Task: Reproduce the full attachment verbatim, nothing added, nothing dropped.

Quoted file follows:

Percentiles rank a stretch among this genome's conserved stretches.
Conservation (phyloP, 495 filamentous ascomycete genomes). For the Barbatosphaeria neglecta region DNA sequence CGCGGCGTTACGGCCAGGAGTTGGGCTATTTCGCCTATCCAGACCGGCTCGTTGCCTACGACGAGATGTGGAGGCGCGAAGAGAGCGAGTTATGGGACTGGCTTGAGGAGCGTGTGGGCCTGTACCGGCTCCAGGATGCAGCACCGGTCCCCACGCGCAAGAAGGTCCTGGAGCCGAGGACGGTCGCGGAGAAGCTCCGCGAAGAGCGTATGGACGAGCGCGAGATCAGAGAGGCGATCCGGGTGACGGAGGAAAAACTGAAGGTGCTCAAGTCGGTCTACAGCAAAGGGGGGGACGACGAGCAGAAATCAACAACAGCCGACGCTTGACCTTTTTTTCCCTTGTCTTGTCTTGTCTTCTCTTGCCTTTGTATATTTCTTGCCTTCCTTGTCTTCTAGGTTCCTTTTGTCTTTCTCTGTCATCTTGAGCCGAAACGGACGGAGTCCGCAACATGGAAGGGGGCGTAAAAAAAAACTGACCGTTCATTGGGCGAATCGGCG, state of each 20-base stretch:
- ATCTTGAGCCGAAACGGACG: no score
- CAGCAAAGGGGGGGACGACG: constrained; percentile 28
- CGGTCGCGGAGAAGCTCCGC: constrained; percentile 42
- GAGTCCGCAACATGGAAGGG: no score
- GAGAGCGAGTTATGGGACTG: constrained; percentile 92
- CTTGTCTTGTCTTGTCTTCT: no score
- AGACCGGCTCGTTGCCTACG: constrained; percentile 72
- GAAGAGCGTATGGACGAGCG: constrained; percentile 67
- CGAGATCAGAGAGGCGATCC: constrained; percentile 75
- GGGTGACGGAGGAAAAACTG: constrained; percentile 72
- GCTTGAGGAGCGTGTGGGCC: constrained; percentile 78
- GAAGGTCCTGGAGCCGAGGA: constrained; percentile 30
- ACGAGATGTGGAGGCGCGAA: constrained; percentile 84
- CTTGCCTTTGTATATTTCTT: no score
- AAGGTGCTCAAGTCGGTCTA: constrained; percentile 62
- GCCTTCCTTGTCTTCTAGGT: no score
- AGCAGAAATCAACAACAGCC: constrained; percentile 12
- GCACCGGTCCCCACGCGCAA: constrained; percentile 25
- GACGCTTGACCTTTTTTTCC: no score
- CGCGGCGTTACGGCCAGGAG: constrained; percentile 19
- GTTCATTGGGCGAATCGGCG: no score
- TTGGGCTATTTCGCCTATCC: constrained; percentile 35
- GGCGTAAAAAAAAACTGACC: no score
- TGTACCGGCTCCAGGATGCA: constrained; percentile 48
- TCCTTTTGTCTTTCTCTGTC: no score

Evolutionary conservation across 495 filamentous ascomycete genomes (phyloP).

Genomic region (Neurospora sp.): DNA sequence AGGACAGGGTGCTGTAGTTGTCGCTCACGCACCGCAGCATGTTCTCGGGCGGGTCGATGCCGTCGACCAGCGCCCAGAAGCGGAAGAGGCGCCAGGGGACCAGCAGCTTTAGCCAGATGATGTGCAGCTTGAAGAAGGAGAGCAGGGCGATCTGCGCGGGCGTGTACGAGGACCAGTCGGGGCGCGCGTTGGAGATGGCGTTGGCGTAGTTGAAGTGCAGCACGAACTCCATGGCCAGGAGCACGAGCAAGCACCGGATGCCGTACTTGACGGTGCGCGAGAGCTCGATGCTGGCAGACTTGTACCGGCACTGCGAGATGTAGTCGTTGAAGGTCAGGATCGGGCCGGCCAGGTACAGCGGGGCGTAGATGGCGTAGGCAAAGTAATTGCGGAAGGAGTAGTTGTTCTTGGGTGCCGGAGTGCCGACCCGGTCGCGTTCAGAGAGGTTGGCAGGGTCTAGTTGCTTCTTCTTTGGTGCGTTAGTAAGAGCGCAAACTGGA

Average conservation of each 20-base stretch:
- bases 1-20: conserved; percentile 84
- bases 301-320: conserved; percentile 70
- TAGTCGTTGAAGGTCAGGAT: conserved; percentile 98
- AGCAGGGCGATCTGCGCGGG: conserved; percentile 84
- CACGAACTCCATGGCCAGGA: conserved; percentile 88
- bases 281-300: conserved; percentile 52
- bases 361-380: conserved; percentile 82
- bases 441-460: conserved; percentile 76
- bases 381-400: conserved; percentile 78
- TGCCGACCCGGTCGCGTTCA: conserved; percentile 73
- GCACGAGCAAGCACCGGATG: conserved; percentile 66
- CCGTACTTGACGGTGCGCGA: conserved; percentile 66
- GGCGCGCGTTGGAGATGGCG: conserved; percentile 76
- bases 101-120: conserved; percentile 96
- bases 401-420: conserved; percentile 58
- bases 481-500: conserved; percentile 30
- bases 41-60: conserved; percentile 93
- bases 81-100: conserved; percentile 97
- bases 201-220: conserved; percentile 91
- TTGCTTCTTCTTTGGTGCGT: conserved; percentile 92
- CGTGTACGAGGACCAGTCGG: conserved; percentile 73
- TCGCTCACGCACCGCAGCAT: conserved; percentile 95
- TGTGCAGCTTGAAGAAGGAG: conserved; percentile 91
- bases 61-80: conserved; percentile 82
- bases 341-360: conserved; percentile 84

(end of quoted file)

Percentiles rank a stretch among this genome's conserved stretches.
Conservation (phyloP, 495 filamentous ascomycete genomes). For the Barbatosphaeria neglecta region DNA sequence CGCGGCGTTACGGCCAGGAGTTGGGCTATTTCGCCTATCCAGACCGGCTCGTTGCCTACGACGAGATGTGGAGGCGCGAAGAGAGCGAGTTATGGGACTGGCTTGAGGAGCGTGTGGGCCTGTACCGGCTCCAGGATGCAGCACCGGTCCCCACGCGCAAGAAGGTCCTGGAGCCGAGGACGGTCGCGGAGAAGCTCCGCGAAGAGCGTATGGACGAGCGCGAGATCAGAGAGGCGATCCGGGTGACGGAGGAAAAACTGAAGGTGCTCAAGTCGGTCTACAGCAAAGGGGGGGACGACGAGCAGAAATCAACAACAGCCGACGCTTGACCTTTTTTTCCCTTGTCTTGTCTTGTCTTCTCTTGCCTTTGTATATTTCTTGCCTTCCTTGTCTTCTAGGTTCCTTTTGTCTTTCTCTGTCATCTTGAGCCGAAACGGACGGAGTCCGCAACATGGAAGGGGGCGTAAAAAAAAACTGACCGTTCATTGGGCGAATCGGCG, state of each 20-base stretch:
- ATCTTGAGCCGAAACGGACG: no score
- CAGCAAAGGGGGGGACGACG: constrained; percentile 28
- CGGTCGCGGAGAAGCTCCGC: constrained; percentile 42
- GAGTCCGCAACATGGAAGGG: no score
- GAGAGCGAGTTATGGGACTG: constrained; percentile 92
- CTTGTCTTGTCTTGTCTTCT: no score
- AGACCGGCTCGTTGCCTACG: constrained; percentile 72
- GAAGAGCGTATGGACGAGCG: constrained; percentile 67
- CGAGATCAGAGAGGCGATCC: constrained; percentile 75
- GGGTGACGGAGGAAAAACTG: constrained; percentile 72
- GCTTGAGGAGCGTGTGGGCC: constrained; percentile 78
- GAAGGTCCTGGAGCCGAGGA: constrained; percentile 30
- ACGAGATGTGGAGGCGCGAA: constrained; percentile 84
- CTTGCCTTTGTATATTTCTT: no score
- AAGGTGCTCAAGTCGGTCTA: constrained; percentile 62
- GCCTTCCTTGTCTTCTAGGT: no score
- AGCAGAAATCAACAACAGCC: constrained; percentile 12
- GCACCGGTCCCCACGCGCAA: constrained; percentile 25
- GACGCTTGACCTTTTTTTCC: no score
- CGCGGCGTTACGGCCAGGAG: constrained; percentile 19
- GTTCATTGGGCGAATCGGCG: no score
- TTGGGCTATTTCGCCTATCC: constrained; percentile 35
- GGCGTAAAAAAAAACTGACC: no score
- TGTACCGGCTCCAGGATGCA: constrained; percentile 48
- TCCTTTTGTCTTTCTCTGTC: no score

Evolutionary conservation across 495 filamentous ascomycete genomes (phyloP).

Genomic region (Neurospora sp.): DNA sequence AGGACAGGGTGCTGTAGTTGTCGCTCACGCACCGCAGCATGTTCTCGGGCGGGTCGATGCCGTCGACCAGCGCCCAGAAGCGGAAGAGGCGCCAGGGGACCAGCAGCTTTAGCCAGATGATGTGCAGCTTGAAGAAGGAGAGCAGGGCGATCTGCGCGGGCGTGTACGAGGACCAGTCGGGGCGCGCGTTGGAGATGGCGTTGGCGTAGTTGAAGTGCAGCACGAACTCCATGGCCAGGAGCACGAGCAAGCACCGGATGCCGTACTTGACGGTGCGCGAGAGCTCGATGCTGGCAGACTTGTACCGGCACTGCGAGATGTAGTCGTTGAAGGTCAGGATCGGGCCGGCCAGGTACAGCGGGGCGTAGATGGCGTAGGCAAAGTAATTGCGGAAGGAGTAGTTGTTCTTGGGTGCCGGAGTGCCGACCCGGTCGCGTTCAGAGAGGTTGGCAGGGTCTAGTTGCTTCTTCTTTGGTGCGTTAGTAAGAGCGCAAACTGGA

Average conservation of each 20-base stretch:
- bases 1-20: conserved; percentile 84
- bases 301-320: conserved; percentile 70
- TAGTCGTTGAAGGTCAGGAT: conserved; percentile 98
- AGCAGGGCGATCTGCGCGGG: conserved; percentile 84
- CACGAACTCCATGGCCAGGA: conserved; percentile 88
- bases 281-300: conserved; percentile 52
- bases 361-380: conserved; percentile 82
- bases 441-460: conserved; percentile 76
- bases 381-400: conserved; percentile 78
- TGCCGACCCGGTCGCGTTCA: conserved; percentile 73
- GCACGAGCAAGCACCGGATG: conserved; percentile 66
- CCGTACTTGACGGTGCGCGA: conserved; percentile 66
- GGCGCGCGTTGGAGATGGCG: conserved; percentile 76
- bases 101-120: conserved; percentile 96
- bases 401-420: conserved; percentile 58
- bases 481-500: conserved; percentile 30
- bases 41-60: conserved; percentile 93
- bases 81-100: conserved; percentile 97
- bases 201-220: conserved; percentile 91
- TTGCTTCTTCTTTGGTGCGT: conserved; percentile 92
- CGTGTACGAGGACCAGTCGG: conserved; percentile 73
- TCGCTCACGCACCGCAGCAT: conserved; percentile 95
- TGTGCAGCTTGAAGAAGGAG: conserved; percentile 91
- bases 61-80: conserved; percentile 82
- bases 341-360: conserved; percentile 84